I Wanna Tell You Another Story, Part 2 of 2

In the spirit of sharing you some of the best fiction written by fans of our site, we thought we would share the following tale.  this is part one of a multi-part drama and we think you’ll enjoy it.  Sit back, relax, and hope that love doesn’t make you undead.


Jack had never seen anybody go quite that far.  Sure, lots of street folks were a little nuts and plenty of them had conversations with people who weren’t there — but who just stands there moaning and staring?  Or biting, for fuck’s sake?  It made Jack mad and creeped him out all at the same time — that guy just swaying there, and then lurching at Jack and taking a big, juicy bite out of his arm.  Bastard.  Jack had stomped him good and left him there; he wasn’t exactly fresh off the turnip truck and he wasn’t about to let some new meat punk him.

Bite’s probably infected, he thought bitterly.  On top of food poisoning, the freaking guy probably had rabies.  Maybe I’ll get lucky and just die out here.  There were days when quietly dying had its attractions.  He wouldn’t have to sit here in his own filth, wearing the same clothes day after day, feeling his shoulder-length hair stick together and to his neck.  He wouldn’t have to run scabbed hands through his tangled beard and wonder if his family would recognize him, if ever he got up the courage to face them.  He wouldn’t have to eat garbage or feel like less than dirt every time he put his hand out and some business puke or housewife stared at him with contempt and pity through the window of an SUV.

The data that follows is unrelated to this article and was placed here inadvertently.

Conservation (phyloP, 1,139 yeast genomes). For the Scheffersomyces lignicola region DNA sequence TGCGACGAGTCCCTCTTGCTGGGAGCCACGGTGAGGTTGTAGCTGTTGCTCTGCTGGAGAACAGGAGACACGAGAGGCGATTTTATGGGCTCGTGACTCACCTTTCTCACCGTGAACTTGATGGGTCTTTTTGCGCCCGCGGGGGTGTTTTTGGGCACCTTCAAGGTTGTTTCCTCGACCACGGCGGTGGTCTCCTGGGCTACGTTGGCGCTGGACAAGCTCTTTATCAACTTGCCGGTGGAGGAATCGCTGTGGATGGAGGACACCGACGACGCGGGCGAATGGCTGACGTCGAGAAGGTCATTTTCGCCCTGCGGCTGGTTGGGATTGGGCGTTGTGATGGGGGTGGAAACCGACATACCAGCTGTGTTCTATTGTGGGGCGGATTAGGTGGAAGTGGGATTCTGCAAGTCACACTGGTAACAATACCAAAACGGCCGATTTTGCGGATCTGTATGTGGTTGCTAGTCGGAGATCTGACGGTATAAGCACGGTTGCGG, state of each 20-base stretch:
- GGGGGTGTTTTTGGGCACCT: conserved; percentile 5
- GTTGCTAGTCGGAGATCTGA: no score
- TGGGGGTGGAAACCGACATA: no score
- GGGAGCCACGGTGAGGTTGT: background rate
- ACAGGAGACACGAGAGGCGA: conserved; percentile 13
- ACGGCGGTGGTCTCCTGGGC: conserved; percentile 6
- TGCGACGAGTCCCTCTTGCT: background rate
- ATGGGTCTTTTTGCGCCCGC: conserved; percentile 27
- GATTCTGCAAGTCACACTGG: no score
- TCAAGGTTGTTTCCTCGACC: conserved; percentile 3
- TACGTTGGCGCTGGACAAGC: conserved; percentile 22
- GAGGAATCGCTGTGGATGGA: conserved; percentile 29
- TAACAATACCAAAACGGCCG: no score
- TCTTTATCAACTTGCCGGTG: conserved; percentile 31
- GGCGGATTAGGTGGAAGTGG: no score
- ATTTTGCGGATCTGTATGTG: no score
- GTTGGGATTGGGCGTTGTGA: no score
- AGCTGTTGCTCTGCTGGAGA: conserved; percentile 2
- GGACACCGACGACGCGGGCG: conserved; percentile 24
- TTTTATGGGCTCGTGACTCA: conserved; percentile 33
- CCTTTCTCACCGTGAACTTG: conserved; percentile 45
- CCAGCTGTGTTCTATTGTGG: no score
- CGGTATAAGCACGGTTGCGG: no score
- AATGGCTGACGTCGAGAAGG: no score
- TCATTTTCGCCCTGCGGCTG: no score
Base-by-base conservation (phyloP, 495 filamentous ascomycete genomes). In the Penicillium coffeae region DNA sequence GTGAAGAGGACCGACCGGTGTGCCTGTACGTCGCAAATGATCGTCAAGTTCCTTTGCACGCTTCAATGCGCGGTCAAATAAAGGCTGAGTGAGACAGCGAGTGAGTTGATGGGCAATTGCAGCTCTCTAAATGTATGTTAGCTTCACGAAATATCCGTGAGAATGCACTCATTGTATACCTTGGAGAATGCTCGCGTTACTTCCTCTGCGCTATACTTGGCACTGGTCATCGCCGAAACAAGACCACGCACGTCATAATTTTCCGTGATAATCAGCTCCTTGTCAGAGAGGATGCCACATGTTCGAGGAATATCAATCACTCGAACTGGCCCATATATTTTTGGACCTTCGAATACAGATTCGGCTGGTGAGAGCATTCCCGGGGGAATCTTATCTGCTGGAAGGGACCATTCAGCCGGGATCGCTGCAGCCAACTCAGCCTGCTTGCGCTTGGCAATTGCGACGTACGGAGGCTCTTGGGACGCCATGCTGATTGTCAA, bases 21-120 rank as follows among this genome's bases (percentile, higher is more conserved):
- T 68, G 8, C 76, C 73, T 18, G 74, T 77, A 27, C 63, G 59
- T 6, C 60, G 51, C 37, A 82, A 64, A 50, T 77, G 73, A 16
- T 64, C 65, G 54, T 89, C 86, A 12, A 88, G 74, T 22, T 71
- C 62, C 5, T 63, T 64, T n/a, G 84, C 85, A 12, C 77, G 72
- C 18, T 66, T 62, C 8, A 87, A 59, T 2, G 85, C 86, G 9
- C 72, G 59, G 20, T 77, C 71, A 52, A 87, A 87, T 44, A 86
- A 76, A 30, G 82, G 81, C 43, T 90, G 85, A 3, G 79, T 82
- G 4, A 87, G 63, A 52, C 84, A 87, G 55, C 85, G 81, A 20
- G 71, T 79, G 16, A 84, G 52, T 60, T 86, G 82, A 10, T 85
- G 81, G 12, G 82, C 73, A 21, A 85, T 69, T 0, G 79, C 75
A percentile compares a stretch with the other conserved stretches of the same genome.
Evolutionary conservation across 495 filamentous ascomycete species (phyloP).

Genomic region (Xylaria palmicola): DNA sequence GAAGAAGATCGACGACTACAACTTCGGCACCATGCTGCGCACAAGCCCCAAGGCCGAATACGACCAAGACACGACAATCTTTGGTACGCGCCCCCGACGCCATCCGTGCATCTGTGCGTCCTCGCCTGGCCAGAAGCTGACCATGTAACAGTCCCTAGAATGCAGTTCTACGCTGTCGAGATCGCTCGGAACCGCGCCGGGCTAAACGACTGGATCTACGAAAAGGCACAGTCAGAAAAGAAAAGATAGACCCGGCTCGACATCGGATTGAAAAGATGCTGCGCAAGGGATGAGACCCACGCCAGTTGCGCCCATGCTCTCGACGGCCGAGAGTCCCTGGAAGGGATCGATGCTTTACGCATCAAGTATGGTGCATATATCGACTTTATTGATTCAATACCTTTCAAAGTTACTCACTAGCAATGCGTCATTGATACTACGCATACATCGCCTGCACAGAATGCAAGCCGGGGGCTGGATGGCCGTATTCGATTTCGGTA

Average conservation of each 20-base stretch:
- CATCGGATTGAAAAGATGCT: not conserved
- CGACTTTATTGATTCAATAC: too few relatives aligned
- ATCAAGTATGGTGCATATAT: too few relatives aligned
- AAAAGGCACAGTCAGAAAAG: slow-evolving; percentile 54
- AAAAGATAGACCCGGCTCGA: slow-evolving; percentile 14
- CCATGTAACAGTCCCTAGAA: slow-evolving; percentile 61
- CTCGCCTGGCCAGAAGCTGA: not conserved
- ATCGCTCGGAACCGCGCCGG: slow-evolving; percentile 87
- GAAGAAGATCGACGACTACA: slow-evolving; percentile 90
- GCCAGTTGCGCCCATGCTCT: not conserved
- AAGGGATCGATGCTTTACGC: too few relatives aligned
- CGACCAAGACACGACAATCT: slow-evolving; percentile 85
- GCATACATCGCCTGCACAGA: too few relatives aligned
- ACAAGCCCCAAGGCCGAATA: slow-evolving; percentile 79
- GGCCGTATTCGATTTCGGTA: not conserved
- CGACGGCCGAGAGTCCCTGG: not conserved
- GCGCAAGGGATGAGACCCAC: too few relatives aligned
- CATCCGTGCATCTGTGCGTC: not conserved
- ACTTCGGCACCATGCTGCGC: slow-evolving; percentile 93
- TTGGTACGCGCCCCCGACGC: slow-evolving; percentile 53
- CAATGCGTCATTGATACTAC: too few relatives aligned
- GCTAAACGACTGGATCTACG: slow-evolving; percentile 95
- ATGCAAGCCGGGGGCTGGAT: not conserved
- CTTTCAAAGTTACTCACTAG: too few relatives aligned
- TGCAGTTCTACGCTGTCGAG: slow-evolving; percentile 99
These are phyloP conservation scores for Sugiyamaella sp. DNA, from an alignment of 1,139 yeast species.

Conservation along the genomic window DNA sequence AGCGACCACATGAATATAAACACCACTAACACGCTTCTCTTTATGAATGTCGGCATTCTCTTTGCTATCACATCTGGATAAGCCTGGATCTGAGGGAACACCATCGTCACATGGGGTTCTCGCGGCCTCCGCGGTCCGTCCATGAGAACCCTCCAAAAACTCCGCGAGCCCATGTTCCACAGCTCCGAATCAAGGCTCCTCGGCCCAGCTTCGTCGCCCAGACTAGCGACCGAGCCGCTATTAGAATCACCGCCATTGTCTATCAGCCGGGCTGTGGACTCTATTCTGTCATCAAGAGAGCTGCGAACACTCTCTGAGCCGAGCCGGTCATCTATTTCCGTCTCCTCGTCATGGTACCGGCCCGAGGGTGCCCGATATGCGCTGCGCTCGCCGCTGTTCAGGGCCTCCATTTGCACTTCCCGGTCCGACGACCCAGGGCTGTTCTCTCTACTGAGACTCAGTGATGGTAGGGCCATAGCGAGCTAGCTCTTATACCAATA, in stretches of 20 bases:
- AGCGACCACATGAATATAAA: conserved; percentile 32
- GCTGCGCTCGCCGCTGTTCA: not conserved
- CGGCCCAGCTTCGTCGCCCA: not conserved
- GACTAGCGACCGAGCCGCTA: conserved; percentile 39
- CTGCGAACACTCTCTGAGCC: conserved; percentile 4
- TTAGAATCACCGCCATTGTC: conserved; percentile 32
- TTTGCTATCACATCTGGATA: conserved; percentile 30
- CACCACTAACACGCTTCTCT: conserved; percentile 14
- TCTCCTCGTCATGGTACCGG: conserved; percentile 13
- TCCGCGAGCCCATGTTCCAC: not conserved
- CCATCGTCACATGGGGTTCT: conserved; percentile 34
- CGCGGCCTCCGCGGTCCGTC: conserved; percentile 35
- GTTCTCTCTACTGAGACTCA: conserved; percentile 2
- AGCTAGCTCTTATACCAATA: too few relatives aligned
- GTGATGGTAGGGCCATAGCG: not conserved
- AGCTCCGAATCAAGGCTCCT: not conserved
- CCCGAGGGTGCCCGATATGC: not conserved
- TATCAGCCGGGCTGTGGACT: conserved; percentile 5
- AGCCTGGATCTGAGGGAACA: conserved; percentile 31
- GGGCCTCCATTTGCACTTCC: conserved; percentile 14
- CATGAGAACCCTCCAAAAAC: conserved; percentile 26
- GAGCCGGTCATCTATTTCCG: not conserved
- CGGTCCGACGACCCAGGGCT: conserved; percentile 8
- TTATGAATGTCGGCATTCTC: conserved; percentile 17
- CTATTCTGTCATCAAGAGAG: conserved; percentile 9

If only he didn’t feel so cold and sweaty.  It was like when he’d walk across town during the winter — God knew the winters were cold enough in Compton — and he’d get so cold he’d start to feel warm again, start to feel his legs and his arms tingle with numbness that wasn’t heat at all.  Cold so cold it was hot — that’s what this was like.  He hoped he didn’t start throwing up.  That would get him rousted and he didn’t feel like getting up.

Rattling his cup absently, Jack huddled into himself and shivered, sweat starting to bead on his forehead.

 

 

 

Ann Sutter made her way through the crushing Flavor of Compton City crowd, the precious minutes of her lunch hour ticking away as she waded through the wall of bodies.  She and Steve had planned to have dinner here, as well — Steve loved to overeat at the festival almost as much as he loved the fried ravioli at the yearly Festa Italiana — but she was starting to wonder if that was a good idea.  Taste had opened at 11:00 Friday morning, effectively undercutting the lunch crowds at all the downtown restaurants (she could picture the letters to the editor in tomorrow’s Post Standard already).  Only an hour later, it was packed.  She could just imagine what the evening crowd would be like, especially after a few beers each.

“I said, I’M AT FLAVOR OF COMPTON CITY!” a man yelled into his wireless phone as he passed, juggling the phone and two plastic cups of beer.  Ann rolled her eyes.  She dodged one old man whom she swore was undressing her with his eyes — she was used to that, and to getting propositioned despite the wedding ring she wore.  She’d learned to be careful about telling Steve, though, because it made him jealous.  He would tell anyone who’d listen that he had “married above his station” and that a woman as beautiful as his wife was only with him because of some good deed he’d done in a past life.  “Rescued a bus full of nuns,” he usually said.  “Not just one.  A whole bus full of ‘em.”